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BRYOPHYTES

 

Bryophyta: Non- vascular plants

It includes all land plants that do not have true vascular tissue, and are hence called non- vascular plants. They do not have leaves, cones, flowers or roots. But they have rhizoids, which help them to adhere to a substratum. Bryophytes are commonly known as amphibians of the plant kingdom, because they can live in soil, but require water for sexual reproduction. Mosses and liverworts are the sole members of this group.

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Liverwort Moss

Habitat

Since vascular tissue is absent, the only way through which nutrients enter the body is through osmosis and diffusion. The plants are very short and are found in damp, humid and shaded habitats. They play an important role in succession on bare rocks or soil.

Morphology

Bryophytes have a moderately differentiated plant body. It composed of a thallus– like structure attached to the substratum by means of a rhizoid. They do not have true leaf, stem or roots, but possess root-like, leaf-like or stem-like structures.

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Reproduction

In Bryophtes, gametophyte stage (haploid) is the dominant phase. It is the more prominent and the longer lived plant. The sporophyte stage (diploid) appears only for a short period and remains attached to the gametophyte.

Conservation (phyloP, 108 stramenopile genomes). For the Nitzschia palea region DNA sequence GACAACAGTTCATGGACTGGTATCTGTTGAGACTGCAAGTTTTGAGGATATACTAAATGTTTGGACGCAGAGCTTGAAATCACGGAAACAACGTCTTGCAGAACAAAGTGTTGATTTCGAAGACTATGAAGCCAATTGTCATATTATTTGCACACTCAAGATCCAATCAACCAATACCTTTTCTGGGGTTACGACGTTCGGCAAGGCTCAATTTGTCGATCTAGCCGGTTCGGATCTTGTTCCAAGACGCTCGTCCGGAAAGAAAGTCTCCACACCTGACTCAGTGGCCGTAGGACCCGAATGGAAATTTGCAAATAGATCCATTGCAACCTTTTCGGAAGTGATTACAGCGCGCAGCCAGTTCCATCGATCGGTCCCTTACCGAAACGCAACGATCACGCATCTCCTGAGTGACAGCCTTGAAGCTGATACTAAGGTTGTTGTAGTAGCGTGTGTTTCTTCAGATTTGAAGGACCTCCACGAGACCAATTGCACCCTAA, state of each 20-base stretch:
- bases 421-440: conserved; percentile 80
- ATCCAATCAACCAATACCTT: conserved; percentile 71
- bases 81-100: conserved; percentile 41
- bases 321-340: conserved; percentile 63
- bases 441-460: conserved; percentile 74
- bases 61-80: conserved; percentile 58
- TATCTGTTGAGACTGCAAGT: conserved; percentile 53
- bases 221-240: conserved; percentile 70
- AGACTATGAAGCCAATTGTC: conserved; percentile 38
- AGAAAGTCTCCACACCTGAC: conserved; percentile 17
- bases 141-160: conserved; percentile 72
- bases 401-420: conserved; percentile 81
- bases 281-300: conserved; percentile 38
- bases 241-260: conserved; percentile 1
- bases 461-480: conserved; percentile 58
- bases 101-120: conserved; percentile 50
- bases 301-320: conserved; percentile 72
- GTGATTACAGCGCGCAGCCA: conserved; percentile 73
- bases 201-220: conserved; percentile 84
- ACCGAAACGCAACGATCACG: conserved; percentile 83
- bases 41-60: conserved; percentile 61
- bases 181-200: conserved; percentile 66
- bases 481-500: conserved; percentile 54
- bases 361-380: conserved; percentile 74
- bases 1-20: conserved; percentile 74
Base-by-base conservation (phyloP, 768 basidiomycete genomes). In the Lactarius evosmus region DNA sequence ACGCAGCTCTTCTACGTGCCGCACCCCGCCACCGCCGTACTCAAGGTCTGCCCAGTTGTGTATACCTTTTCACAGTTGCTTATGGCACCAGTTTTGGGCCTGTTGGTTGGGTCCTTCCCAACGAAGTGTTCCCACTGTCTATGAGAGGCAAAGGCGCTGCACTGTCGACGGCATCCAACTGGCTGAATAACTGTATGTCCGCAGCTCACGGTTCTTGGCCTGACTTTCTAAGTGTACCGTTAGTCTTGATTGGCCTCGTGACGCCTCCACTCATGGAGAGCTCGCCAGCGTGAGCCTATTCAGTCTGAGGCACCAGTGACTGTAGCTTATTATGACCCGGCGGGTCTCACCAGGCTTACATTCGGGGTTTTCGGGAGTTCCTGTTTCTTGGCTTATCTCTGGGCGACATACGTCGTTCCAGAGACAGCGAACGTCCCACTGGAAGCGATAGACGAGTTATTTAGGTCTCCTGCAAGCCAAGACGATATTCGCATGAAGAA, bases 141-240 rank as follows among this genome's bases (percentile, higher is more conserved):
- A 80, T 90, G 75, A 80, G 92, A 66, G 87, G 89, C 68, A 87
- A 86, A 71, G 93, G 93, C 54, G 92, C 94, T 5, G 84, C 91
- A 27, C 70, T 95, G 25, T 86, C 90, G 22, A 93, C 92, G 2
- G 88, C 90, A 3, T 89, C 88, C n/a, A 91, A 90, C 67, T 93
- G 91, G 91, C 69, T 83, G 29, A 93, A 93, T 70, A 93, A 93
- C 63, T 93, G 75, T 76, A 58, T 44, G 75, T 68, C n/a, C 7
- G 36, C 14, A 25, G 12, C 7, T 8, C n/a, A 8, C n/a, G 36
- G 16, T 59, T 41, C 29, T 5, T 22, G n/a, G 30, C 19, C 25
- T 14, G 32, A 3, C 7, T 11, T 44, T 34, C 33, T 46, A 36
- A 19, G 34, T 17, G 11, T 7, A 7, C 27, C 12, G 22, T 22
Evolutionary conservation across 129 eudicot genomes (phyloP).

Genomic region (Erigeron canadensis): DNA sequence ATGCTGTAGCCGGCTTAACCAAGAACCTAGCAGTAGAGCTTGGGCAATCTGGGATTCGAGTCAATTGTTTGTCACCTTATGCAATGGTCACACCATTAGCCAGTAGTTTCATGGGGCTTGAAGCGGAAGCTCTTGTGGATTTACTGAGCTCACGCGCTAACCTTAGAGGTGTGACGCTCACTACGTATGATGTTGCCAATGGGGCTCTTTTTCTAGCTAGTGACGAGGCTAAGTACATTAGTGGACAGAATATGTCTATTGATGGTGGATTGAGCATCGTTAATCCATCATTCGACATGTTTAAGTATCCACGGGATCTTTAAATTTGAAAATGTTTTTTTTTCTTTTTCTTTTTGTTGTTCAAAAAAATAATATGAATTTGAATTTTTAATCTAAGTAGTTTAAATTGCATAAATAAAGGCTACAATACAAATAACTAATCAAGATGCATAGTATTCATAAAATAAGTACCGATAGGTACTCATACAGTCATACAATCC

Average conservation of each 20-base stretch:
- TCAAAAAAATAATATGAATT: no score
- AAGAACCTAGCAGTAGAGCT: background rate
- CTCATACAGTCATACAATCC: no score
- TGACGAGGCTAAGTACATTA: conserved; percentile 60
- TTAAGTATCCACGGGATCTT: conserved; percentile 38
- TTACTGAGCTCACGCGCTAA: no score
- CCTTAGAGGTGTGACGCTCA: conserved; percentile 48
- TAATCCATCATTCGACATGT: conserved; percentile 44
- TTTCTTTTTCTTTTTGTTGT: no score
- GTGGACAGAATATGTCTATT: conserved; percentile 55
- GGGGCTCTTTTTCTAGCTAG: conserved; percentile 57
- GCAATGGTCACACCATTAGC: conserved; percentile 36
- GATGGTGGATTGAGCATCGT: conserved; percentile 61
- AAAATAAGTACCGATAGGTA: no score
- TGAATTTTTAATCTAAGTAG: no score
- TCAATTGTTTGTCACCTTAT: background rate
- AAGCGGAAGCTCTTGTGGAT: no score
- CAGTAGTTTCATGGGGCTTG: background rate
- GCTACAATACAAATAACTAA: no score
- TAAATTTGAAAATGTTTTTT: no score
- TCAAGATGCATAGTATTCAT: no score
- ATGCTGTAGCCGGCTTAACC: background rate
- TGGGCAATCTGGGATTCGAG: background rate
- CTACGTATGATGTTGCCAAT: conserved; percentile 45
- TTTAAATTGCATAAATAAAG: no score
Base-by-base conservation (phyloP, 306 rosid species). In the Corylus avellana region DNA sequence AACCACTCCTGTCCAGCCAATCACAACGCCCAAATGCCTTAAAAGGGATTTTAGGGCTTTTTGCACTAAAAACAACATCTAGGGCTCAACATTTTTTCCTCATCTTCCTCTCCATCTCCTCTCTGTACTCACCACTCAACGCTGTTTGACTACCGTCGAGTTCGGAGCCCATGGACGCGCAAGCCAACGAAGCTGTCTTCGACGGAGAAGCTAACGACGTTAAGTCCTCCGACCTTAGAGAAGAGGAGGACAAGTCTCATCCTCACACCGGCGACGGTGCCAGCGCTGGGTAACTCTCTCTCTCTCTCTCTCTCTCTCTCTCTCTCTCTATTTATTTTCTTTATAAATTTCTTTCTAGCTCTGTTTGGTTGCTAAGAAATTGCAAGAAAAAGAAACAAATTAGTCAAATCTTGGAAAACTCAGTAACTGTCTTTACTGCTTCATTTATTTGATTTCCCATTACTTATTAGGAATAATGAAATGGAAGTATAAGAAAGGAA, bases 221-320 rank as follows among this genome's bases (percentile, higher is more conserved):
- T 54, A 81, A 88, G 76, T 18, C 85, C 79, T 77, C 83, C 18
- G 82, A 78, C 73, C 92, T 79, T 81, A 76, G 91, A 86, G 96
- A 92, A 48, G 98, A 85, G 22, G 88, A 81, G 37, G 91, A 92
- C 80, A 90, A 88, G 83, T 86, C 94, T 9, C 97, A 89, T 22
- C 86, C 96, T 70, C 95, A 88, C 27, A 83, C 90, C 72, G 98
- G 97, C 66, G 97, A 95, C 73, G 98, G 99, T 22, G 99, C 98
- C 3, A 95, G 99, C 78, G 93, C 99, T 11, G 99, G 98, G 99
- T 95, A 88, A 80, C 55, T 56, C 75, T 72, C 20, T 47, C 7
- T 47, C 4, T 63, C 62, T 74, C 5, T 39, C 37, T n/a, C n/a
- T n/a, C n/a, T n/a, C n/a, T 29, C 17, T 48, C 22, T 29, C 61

Vegetative Reproduction: When a piece of gametophyte breaks off and lands on a suitable habitat, it will grow into a new gametophyte.

Sexual Reproduction: It involves an alternation of generations between the gametophte and sporophyte organisms. The gametophyte produces the gametes and the sporophyte produces haploid sperms.

Gametophyte bears multicellular sex organs. The male sex organ is a tiny, stalked, club – shaped structure called antheridium. It produces numerous biflagellate sperms known as antherozoids. The female sex organ is called archegonium. It is flask- shaped and produces a single egg. The antherozoids are released into the water. They swim through the water to the archegonium and fuses with the egg to form zygote.

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The zygote develops into a multicellular sporophyte. It remains attached to the gametophyte and absorbs nutrients from it. The sporophye undergoes reduction division to produce haploid spores. The spores are borne on stalked or stalkless capsules called sporangium. These spores germinate to produce gametophyte.

Economic importance

  • As food: Some mosses are consumed by herbaceous mammals, birds and other animals.
  • Peat: Sphagnum (a moss) provides peat, which is used as a fuel as well as a packing material for transporting live materials (due to its water holding capacity).
  • Succession: Mosses and lichens are capable of colonizing on rocks, and helps in soil formation by decomposing the rocks. It then serves as a suitable substrate for higher plants.
  • Soil erosion: Mosses and ferns grow as dense mats on soil. Hence, they reduce the impact of rain on soil and thus reduce soil erosion.

 

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